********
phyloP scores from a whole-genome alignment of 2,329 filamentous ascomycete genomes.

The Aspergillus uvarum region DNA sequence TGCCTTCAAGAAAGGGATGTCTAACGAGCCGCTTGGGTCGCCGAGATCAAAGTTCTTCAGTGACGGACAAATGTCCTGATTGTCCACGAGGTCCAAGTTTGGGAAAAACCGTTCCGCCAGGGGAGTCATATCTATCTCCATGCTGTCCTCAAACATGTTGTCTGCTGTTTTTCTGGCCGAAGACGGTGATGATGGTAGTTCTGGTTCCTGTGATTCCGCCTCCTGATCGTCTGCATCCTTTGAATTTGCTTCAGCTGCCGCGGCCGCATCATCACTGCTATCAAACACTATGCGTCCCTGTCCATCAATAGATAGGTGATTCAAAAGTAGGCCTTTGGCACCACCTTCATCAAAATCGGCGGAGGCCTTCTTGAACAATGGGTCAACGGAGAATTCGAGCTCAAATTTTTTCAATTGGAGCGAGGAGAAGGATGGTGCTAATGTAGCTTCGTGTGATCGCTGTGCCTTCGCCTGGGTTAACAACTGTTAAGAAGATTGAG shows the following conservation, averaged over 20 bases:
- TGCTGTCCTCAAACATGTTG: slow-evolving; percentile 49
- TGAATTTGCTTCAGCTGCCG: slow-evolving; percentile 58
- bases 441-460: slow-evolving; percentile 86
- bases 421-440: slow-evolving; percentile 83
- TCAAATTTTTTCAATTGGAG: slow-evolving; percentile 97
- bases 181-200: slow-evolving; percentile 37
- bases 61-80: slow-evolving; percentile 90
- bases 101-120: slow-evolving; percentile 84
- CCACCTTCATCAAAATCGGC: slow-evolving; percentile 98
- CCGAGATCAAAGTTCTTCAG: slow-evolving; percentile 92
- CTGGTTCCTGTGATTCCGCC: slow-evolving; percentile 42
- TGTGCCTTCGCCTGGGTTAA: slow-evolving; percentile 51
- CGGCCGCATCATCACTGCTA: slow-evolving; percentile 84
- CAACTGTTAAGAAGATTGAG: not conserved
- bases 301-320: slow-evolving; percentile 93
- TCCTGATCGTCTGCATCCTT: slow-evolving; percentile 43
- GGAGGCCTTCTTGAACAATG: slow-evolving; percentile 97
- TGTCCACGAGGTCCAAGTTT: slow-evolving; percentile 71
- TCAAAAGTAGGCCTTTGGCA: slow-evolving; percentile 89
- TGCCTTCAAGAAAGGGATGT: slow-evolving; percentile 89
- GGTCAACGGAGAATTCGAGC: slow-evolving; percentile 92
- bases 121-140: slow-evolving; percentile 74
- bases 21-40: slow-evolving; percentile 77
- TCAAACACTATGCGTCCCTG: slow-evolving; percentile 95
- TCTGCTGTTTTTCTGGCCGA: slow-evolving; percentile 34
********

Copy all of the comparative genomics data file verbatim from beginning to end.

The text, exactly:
phyloP scores from a whole-genome alignment of 2,329 filamentous ascomycete genomes.

The Aspergillus uvarum region DNA sequence TGCCTTCAAGAAAGGGATGTCTAACGAGCCGCTTGGGTCGCCGAGATCAAAGTTCTTCAGTGACGGACAAATGTCCTGATTGTCCACGAGGTCCAAGTTTGGGAAAAACCGTTCCGCCAGGGGAGTCATATCTATCTCCATGCTGTCCTCAAACATGTTGTCTGCTGTTTTTCTGGCCGAAGACGGTGATGATGGTAGTTCTGGTTCCTGTGATTCCGCCTCCTGATCGTCTGCATCCTTTGAATTTGCTTCAGCTGCCGCGGCCGCATCATCACTGCTATCAAACACTATGCGTCCCTGTCCATCAATAGATAGGTGATTCAAAAGTAGGCCTTTGGCACCACCTTCATCAAAATCGGCGGAGGCCTTCTTGAACAATGGGTCAACGGAGAATTCGAGCTCAAATTTTTTCAATTGGAGCGAGGAGAAGGATGGTGCTAATGTAGCTTCGTGTGATCGCTGTGCCTTCGCCTGGGTTAACAACTGTTAAGAAGATTGAG shows the following conservation, averaged over 20 bases:
- TGCTGTCCTCAAACATGTTG: slow-evolving; percentile 49
- TGAATTTGCTTCAGCTGCCG: slow-evolving; percentile 58
- bases 441-460: slow-evolving; percentile 86
- bases 421-440: slow-evolving; percentile 83
- TCAAATTTTTTCAATTGGAG: slow-evolving; percentile 97
- bases 181-200: slow-evolving; percentile 37
- bases 61-80: slow-evolving; percentile 90
- bases 101-120: slow-evolving; percentile 84
- CCACCTTCATCAAAATCGGC: slow-evolving; percentile 98
- CCGAGATCAAAGTTCTTCAG: slow-evolving; percentile 92
- CTGGTTCCTGTGATTCCGCC: slow-evolving; percentile 42
- TGTGCCTTCGCCTGGGTTAA: slow-evolving; percentile 51
- CGGCCGCATCATCACTGCTA: slow-evolving; percentile 84
- CAACTGTTAAGAAGATTGAG: not conserved
- bases 301-320: slow-evolving; percentile 93
- TCCTGATCGTCTGCATCCTT: slow-evolving; percentile 43
- GGAGGCCTTCTTGAACAATG: slow-evolving; percentile 97
- TGTCCACGAGGTCCAAGTTT: slow-evolving; percentile 71
- TCAAAAGTAGGCCTTTGGCA: slow-evolving; percentile 89
- TGCCTTCAAGAAAGGGATGT: slow-evolving; percentile 89
- GGTCAACGGAGAATTCGAGC: slow-evolving; percentile 92
- bases 121-140: slow-evolving; percentile 74
- bases 21-40: slow-evolving; percentile 77
- TCAAACACTATGCGTCCCTG: slow-evolving; percentile 95
- TCTGCTGTTTTTCTGGCCGA: slow-evolving; percentile 34